Andy Fisher hardly has to explain what a consumer proposal is any more.
These days, most people who see the Toronto-based bankruptcy trustee are not interested in talking about bankruptcy, which might be a sign of optimism in the economy, Mr. Fisher said. Most people want to talk to him instead about a consumer proposal – an option that is overtaking personal bankruptcy in Canadian insolvency cases.
Under a consumer proposal, a person negotiates, with a bankruptcy trustee, to repay creditors only a portion of his debt over a specific period of time, or to extend the time allowed to pay off the debt. The consumer can retain all of his assets, and actions by unsecured creditors are stopped without declaring bankruptcy. In the case of bankruptcy, any garnishments against the person's salary will stop, but any assets that are not exempt by provincial and federal laws are sold by the trustee.
"The vast majority of people that I see are coming to talk about a consumer proposal and not about a bankruptcy," said Mr. Fisher, a partner at A. Farber & Partners Inc. "When we meet with people we review all options for them, but in many cases a proposal is in their best interests, it works best for them. On a relative basis, a consumer proposal is much more appealing to a bankruptcy compared to the way it was four, five years ago."
Bankruptcy figures are down since the recession, but an increase in the number of Canadians negotiating their way out of debt is changing the composition of insolvency figures, according to a CIBC report released Monday.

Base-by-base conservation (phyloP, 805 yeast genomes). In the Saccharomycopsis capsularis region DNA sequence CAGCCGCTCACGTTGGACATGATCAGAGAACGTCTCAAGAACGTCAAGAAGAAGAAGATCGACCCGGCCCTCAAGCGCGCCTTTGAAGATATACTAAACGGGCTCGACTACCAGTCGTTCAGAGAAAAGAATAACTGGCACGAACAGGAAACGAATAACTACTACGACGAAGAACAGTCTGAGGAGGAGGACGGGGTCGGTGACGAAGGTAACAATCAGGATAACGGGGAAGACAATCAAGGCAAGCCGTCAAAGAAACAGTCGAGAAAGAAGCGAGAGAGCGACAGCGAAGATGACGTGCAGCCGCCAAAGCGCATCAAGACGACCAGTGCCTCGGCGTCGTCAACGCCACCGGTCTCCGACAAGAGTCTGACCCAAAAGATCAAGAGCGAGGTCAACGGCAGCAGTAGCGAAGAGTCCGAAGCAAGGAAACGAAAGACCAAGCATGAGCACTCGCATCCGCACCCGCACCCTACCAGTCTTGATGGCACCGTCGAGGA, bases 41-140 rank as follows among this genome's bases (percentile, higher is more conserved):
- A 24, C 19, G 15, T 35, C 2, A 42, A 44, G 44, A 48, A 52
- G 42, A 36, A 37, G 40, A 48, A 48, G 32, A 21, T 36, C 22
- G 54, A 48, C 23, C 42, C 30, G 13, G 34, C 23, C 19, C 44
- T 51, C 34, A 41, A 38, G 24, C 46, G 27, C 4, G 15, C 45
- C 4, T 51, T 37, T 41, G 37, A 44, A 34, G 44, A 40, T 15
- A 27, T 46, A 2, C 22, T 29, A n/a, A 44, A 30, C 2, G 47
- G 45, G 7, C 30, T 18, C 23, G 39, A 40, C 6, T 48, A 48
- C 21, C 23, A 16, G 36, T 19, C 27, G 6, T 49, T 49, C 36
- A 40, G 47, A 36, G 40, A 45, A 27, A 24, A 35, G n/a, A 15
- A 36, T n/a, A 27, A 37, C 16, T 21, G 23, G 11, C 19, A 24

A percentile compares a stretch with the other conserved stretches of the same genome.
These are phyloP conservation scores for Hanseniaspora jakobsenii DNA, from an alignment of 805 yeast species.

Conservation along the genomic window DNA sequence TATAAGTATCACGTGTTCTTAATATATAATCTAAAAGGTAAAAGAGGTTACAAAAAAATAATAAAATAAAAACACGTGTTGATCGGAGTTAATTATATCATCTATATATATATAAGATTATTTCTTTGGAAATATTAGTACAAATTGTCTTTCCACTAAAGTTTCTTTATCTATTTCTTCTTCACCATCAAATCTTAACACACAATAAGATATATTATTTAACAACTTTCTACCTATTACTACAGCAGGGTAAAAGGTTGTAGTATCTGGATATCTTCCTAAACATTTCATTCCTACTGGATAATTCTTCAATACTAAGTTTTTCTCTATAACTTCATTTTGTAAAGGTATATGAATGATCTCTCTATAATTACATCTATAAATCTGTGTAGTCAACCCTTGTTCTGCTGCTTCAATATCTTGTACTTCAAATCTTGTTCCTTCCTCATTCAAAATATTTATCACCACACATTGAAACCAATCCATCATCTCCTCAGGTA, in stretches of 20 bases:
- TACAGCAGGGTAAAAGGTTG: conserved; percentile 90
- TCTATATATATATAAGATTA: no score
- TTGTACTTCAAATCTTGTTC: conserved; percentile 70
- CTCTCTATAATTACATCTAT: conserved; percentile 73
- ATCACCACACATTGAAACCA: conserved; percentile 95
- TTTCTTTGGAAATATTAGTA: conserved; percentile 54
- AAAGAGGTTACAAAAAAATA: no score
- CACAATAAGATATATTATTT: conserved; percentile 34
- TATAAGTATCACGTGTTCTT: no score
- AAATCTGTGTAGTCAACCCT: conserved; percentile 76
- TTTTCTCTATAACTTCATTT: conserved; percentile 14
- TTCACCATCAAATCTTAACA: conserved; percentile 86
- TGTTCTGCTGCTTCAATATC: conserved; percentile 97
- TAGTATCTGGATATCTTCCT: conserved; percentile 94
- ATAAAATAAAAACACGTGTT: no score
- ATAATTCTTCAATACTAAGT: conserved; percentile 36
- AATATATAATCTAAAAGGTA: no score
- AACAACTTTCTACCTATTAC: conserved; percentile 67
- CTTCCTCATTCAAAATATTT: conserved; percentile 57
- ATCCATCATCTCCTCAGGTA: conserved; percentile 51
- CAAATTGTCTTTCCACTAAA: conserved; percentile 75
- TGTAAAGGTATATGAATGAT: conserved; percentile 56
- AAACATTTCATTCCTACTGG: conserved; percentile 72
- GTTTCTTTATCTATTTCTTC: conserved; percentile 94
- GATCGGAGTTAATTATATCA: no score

Personal bankruptcies have returned to pre-recession levels, to four insolvencies per 1,000 adults, from an all-time high reached during the recession of six per 1,000, the report said.
In the 12-month period ending May 31, 2013, 117,748 insolvencies were filed by consumers; 69,998 resulted in bankruptcies and 47,750 in proposals, according to data from the Office of the Superintendent of Bankruptcy Canada. While the number of personal bankruptcies fell more than 7 per cent in the same period, the number of proposals has continued to rise.
The number of Canadians striking consumer proposals has grown to 40 per cent of total insolvency cases, from about 15 per cent in 2006 – an increase that underscores a major shift in how consumers are avoiding the full bankruptcy route.
"One should not just look at [the figures] and say 'Okay, bankruptcies are going down' but look at the other component of insolvencies which is becoming more and more important now," said Benjamin Tal, deputy chief economist at CIBC World Markets Inc. and author of the report.
"Before, it was not really an issue because proposals were very small, but currently, proposals make up 40 per cent – and in Ontario 50 per cent – of total insolvencies, so they're big enough to make a difference."
In 2006, only 15 per cent of insolvent Canadians opted for consumer proposals. When regulations changed in 2008 to allow proposals to cover up to $250,000 in non-mortgage debt, the rate rose rapidly to the current 40-per-cent level. Mr. Fisher believes consumer optimism is contributing to an increase in the number of proposals. "People are a lot more optimistic about their long-term future, so they feel more comfortable being able to make the commitment that's needed to do a consumer proposal versus a bankruptcy," he explained.